Puppy Socialization

Dogs and Social Distancing – Keep it Up!

Most of us simply cannot wait for this “social distancing” stuff to be over.

But what if your dog is enjoying it?

Now, I’m not referring the time you’re spending at home (although your dog very well may be enjoying that, too).  I’m talking about social distancing on your walks and in public spaces.

Allow me to explain:

I recently had the pleasure of attending Nelson Hodges’ Relationship Based Behavior Modification workshop.  As often happens to me at workshops, I learned how to verbalize and put words to something that I may have noticed, but hadn’t yet defined in a repeatable way.  Allow me to use that information to frame this discussion.

  1. Anti-Social –  dogs who are against interactions with others
  2. A-Social – dogs who are indifferent about interaction
  3. Social – dogs who desire interactions on their own terms – usually pushy and rude
  4. Pro-Social – dogs who use proper interaction as part of a social unit – their actions benefit the group

Here’s the thing folks – only the dogs in category 3 – Social – are upset about social distancing right now.  The other dogs are saying, “hallelujah, strangers are staying out of my space!”

I’ve seen meme after meme from dog trainers about how nice the social distancing is at the park – because it’s keeping us and our clients from being bombarded by well meaning, but uneducated, people.

Let me speak to the owners of the “Social” dogs for a moment.  I know it breaks your heart when you have to tell you super ooey-gooey labrador puppy that he can’t just run up and say hello to every person and dog he sees at the park.*  But guess what?  I say this with love – it isn’t about him.  It’s about the shy dog who doesn’t like strange dogs rushing up into her space.  It’s about the owner who is working hard to reduce her dog’s leash reactivity and is trying hard to prevent an explosion.  It’s about the owner who has a pro-social dog who has no problem with you or your dog, but knows that face to face leashed greetings with strange dogs often end poorly.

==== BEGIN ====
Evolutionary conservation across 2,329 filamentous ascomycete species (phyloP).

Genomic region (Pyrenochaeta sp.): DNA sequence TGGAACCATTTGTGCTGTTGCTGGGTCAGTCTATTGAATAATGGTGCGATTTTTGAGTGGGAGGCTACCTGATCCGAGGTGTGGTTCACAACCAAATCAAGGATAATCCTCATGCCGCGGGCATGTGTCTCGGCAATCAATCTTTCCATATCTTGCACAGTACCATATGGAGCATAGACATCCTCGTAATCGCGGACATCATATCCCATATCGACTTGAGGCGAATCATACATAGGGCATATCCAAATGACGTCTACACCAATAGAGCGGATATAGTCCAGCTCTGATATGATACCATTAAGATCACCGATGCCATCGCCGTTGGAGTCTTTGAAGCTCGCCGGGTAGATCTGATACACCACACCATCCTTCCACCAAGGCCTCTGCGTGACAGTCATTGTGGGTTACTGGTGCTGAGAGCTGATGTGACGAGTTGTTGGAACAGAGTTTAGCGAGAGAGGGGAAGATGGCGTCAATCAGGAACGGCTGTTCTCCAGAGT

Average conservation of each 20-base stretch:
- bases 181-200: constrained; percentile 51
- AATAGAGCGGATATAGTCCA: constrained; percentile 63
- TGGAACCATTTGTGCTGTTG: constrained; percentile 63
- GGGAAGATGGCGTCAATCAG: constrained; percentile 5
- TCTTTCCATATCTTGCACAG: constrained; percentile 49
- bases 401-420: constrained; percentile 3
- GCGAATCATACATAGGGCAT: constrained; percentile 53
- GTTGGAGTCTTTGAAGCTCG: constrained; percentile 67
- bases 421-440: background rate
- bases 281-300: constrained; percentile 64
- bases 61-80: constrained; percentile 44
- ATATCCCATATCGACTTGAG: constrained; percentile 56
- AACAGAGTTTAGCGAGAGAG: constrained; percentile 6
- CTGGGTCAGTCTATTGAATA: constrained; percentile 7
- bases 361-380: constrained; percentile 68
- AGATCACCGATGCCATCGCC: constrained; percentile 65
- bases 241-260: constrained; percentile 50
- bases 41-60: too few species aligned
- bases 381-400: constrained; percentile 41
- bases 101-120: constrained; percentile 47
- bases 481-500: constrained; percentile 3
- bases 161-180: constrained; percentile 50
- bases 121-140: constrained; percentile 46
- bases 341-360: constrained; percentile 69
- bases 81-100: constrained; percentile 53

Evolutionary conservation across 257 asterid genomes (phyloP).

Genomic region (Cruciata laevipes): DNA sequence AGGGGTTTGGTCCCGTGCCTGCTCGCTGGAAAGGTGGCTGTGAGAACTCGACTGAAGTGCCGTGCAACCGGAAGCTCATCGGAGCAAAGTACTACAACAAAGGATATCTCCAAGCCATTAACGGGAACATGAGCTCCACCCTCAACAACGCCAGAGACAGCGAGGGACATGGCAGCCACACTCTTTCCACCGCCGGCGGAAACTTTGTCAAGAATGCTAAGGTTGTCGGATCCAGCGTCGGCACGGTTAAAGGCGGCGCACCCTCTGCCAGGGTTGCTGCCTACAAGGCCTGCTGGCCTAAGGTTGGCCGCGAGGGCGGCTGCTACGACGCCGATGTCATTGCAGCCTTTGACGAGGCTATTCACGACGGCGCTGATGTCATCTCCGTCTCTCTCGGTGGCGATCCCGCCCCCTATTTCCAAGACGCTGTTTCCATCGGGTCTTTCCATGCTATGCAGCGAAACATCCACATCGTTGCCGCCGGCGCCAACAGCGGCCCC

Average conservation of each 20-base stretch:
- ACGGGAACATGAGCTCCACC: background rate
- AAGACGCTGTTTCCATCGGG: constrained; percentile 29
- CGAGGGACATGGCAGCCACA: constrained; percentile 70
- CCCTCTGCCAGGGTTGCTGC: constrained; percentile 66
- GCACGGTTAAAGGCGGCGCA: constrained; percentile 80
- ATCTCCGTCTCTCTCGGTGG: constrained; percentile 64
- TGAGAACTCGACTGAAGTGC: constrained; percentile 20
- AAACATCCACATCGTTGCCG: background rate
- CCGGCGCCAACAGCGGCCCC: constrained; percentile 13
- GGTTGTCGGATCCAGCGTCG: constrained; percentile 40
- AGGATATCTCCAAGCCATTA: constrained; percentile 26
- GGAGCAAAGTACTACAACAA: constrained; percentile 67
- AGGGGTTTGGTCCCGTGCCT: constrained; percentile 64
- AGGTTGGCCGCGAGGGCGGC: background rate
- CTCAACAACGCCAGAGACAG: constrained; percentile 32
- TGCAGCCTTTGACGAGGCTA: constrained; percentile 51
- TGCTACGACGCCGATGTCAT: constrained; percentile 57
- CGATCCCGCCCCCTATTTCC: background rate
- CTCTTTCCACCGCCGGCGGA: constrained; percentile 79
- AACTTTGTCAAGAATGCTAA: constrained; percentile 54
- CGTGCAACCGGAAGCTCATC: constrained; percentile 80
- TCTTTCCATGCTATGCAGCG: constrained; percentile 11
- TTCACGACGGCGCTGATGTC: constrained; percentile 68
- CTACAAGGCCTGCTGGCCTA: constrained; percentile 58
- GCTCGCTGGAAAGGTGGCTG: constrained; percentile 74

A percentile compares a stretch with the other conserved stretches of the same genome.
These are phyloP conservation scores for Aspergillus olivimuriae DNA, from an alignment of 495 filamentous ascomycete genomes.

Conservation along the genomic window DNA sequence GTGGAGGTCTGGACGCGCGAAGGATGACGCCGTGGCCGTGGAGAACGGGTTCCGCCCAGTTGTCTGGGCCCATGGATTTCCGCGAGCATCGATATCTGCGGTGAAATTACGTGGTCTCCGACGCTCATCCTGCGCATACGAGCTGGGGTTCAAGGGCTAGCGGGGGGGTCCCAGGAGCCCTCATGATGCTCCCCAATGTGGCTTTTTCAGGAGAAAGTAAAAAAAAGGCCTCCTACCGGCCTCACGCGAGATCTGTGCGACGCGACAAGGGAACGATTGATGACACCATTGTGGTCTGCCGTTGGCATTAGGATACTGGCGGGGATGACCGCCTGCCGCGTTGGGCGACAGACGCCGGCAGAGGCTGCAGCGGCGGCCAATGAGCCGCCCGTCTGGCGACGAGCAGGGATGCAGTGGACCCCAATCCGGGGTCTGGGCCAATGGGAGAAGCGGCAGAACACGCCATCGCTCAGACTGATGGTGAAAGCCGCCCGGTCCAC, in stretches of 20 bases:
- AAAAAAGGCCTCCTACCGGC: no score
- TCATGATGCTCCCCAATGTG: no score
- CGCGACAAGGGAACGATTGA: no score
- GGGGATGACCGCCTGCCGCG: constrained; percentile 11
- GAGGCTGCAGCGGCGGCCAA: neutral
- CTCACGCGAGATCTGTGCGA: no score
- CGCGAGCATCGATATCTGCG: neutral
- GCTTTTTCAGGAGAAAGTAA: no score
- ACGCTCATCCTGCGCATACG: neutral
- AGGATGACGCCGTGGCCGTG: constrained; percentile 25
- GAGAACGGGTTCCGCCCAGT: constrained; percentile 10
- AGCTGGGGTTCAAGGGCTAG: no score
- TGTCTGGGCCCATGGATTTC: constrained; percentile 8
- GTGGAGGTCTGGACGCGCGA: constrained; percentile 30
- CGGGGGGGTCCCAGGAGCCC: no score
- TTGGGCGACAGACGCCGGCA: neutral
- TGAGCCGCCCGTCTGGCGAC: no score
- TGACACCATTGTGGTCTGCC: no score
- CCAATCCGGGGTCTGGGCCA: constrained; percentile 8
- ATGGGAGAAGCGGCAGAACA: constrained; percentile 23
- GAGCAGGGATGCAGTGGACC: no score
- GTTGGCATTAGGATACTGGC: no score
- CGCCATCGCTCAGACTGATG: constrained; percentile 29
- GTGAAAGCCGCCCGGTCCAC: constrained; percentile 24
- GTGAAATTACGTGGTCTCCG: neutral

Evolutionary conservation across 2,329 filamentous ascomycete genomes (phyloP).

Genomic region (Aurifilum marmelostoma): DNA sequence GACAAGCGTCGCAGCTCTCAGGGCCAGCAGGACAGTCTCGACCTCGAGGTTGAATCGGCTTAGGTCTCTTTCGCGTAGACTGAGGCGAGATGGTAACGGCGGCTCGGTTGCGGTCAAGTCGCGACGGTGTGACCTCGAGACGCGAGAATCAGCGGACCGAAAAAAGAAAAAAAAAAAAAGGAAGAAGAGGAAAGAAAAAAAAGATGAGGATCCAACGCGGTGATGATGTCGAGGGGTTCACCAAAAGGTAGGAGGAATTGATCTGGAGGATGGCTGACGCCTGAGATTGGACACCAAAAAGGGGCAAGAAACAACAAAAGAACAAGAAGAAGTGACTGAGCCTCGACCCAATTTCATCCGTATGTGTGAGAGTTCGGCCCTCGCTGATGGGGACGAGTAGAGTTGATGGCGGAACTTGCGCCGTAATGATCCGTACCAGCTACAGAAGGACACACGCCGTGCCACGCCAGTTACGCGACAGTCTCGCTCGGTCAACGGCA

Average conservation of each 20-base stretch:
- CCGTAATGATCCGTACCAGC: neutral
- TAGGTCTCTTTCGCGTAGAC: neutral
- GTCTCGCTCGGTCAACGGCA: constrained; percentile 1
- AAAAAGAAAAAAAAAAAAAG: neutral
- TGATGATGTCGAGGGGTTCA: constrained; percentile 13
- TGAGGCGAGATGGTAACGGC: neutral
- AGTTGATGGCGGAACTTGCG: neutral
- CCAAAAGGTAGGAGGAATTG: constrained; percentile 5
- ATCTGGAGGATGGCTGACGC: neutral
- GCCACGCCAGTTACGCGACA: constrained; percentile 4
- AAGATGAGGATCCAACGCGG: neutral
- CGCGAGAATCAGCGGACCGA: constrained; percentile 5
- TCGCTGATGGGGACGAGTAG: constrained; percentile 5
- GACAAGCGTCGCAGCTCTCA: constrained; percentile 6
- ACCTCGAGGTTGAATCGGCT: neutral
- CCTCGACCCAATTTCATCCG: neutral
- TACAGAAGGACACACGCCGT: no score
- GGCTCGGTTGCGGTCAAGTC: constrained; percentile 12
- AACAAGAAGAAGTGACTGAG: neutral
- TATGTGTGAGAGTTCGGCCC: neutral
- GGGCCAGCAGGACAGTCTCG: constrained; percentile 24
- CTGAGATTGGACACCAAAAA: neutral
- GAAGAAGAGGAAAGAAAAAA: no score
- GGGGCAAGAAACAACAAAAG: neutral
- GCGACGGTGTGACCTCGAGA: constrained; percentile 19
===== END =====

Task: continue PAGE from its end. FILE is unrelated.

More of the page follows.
Socializing doesn’t mean you have to touch, wrestle, lick, or be within so many feet of another dog.  Socializing is getting out and seeing the world – taking in the sights, sounds, smells, and doing so in a responsible way.**

So maybe, just maybe, our social distancing practice during this pandemic can encourage some of you to really analyze your behavior out in public with your dog.  Are you the person who asks every dog who walks by to say hi?  Are you the person who always says, “but my dog is friendly!” without ever pausing to consider the feelings of the other person or dog?  If so, I would ask you to consider trying to see the world from the other owner and dog’s perspective.  Try to practice respectful distancing when this is all over.  Am I suggesting you should never ask to pet a puppy at the park again?  Not necessarily.  But you should be willing to graciously accept a “no” if the owner/trainer doesn’t want to participate, and you should DEFINITELY stop forcing attention and interaction on the people and dogs who don’t care for it.

 

*Training tip – the folks who let their puppy spend the first several months doing whatever they want at the park, and saying hi to everyone all the time, are the ones who call me between 6-8 moths old and say, “my dog just can’t focus and he pulls me towards every dog and person in the park!”  Guess what, you accidentally taught your dog that this is exactly how the park works and what he’s supposed to do!  It’s okay to set boundaries early and show your puppy that the park is about the two of you getting out and having a great time – not about seeing how many people and dogs you can rush up to and smother with kisses.  There are times and ways in which saying hi is appropriate – but it has to be done responsibly and within reason.